2. Conclusion:
  • Change in basis of Inventory Valuation amounts to a change in the basis of accounting. If the effect on profit is material, adequate disclosure should be made in the accounts or notes.
  • The Auditor should ensure such change in method of valuation (including quantification of effect on the Financial Statements) should be disclosed in the Financial Statements or in the Notes. Else, he would not have satisfied the statutory reporting requirements.

13. A Public Company defaulted in the repayment of deposits together with interest on the due date for more than a year and the CFO contends that the Auditor need not report on the default committed by the Company. Comment.

Deposits from Public: Refer to Clause 3(v) Point 5 of CARO

In view of the above, the Auditor should report on default committed by the Company.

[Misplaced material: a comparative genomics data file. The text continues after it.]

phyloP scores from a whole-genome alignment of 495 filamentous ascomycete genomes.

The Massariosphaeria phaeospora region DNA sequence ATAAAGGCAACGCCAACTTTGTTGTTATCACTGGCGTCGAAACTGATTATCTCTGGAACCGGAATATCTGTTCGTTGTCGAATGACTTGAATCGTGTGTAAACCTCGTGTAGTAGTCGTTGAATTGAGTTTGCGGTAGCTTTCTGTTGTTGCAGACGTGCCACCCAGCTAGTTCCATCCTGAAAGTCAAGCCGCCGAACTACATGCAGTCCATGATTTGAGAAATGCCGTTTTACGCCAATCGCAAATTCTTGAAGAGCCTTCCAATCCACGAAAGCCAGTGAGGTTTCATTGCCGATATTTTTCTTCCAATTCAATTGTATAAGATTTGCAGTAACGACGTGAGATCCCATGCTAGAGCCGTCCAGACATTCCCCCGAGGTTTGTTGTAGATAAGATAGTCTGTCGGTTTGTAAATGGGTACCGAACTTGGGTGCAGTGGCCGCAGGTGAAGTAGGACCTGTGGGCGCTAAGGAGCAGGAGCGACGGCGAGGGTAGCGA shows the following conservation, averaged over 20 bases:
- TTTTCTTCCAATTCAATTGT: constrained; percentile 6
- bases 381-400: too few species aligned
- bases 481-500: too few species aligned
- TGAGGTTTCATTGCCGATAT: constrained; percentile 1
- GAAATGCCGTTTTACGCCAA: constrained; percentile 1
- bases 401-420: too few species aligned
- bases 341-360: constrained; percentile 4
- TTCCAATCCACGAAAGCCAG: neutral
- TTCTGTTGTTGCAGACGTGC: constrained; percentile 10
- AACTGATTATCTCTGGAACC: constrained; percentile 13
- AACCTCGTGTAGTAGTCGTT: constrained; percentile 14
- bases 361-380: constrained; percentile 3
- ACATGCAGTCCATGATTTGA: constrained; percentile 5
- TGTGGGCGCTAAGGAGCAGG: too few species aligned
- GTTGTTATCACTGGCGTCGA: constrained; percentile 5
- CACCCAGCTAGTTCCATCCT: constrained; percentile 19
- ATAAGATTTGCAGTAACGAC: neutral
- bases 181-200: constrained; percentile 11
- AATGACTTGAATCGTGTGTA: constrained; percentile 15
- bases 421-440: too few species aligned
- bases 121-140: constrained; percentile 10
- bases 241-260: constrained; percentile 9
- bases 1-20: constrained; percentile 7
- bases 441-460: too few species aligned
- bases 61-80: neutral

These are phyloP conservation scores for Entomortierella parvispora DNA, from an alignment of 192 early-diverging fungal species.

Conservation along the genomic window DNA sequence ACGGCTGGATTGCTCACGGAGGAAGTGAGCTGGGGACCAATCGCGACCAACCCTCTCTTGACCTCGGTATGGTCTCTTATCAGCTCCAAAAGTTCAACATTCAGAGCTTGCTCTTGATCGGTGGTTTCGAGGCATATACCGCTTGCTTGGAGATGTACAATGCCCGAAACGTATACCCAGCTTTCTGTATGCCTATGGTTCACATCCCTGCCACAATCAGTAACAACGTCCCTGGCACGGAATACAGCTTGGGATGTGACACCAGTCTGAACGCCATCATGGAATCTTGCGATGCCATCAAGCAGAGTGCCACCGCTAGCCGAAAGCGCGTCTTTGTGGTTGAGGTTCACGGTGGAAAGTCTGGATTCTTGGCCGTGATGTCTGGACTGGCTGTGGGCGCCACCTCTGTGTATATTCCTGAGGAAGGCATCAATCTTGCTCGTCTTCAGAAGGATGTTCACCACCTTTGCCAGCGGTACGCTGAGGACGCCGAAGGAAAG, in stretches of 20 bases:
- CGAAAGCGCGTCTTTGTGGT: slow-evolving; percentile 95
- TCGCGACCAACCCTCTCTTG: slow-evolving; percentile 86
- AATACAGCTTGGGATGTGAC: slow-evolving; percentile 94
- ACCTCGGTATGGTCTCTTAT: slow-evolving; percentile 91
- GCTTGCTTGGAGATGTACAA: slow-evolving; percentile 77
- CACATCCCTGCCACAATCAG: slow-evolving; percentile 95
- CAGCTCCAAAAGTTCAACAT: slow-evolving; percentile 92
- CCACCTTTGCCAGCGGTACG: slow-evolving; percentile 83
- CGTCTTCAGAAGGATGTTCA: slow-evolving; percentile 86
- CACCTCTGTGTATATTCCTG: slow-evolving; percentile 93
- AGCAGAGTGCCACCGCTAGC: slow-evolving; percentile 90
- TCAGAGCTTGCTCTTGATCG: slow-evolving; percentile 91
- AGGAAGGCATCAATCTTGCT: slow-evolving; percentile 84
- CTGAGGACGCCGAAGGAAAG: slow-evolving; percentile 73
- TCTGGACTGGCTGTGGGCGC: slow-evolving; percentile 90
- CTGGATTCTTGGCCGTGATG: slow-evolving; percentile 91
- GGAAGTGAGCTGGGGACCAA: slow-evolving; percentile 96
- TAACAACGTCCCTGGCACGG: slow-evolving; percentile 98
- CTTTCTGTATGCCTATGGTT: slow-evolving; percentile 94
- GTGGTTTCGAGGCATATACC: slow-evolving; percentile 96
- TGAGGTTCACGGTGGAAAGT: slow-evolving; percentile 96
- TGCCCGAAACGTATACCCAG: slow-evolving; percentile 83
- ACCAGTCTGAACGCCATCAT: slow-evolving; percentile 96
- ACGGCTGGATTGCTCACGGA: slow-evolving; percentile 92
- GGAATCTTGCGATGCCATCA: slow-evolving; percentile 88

Note: Students may also refer to Sec.143(3)(g), i.e. Reporting on Directors’ Disqualification u/s 164(2).

14. A Company having several departments with separate payrolls and where payments of wages are spread over several days, makes lump-sum deposits of estimated amounts of Provident Fund and Employees State Insurance dues and adjusts the excess or deficit against the following month’s deposit. Comment on the above.

Note: Refer to Clause 3(vii) Point 7 of CARO

  1. In case of a large Company where there are a number of departments with separate payrolls and where payments are spread over a number of days, the collection of data regarding the PF / ESI collection and the Company’s contribution thereto may take some time.
  2. To avoid delayed payments, the Company may make lumpsum deposits of estimated amounts and adjust the excess or deficit against the following month’s deposit.
  3. If this method is consistently followed and the difference between the total dues and the lumpsum deposit is not material, it can be deemed as regularly deposited and hence, no adverse comment is necessary.

15. ABC Ltd has not deposited Provident Fund Contributions of ‘ 20 Lakhs to the authorities, but accounted in the books. Comment on the above.

  1. Accrual: Provident Fund contributions should be accounted in the books on accrual basis, whether paid or not. As per Sec.128(1) a Company has to maintain proper books of account, on accrual basis of accounting.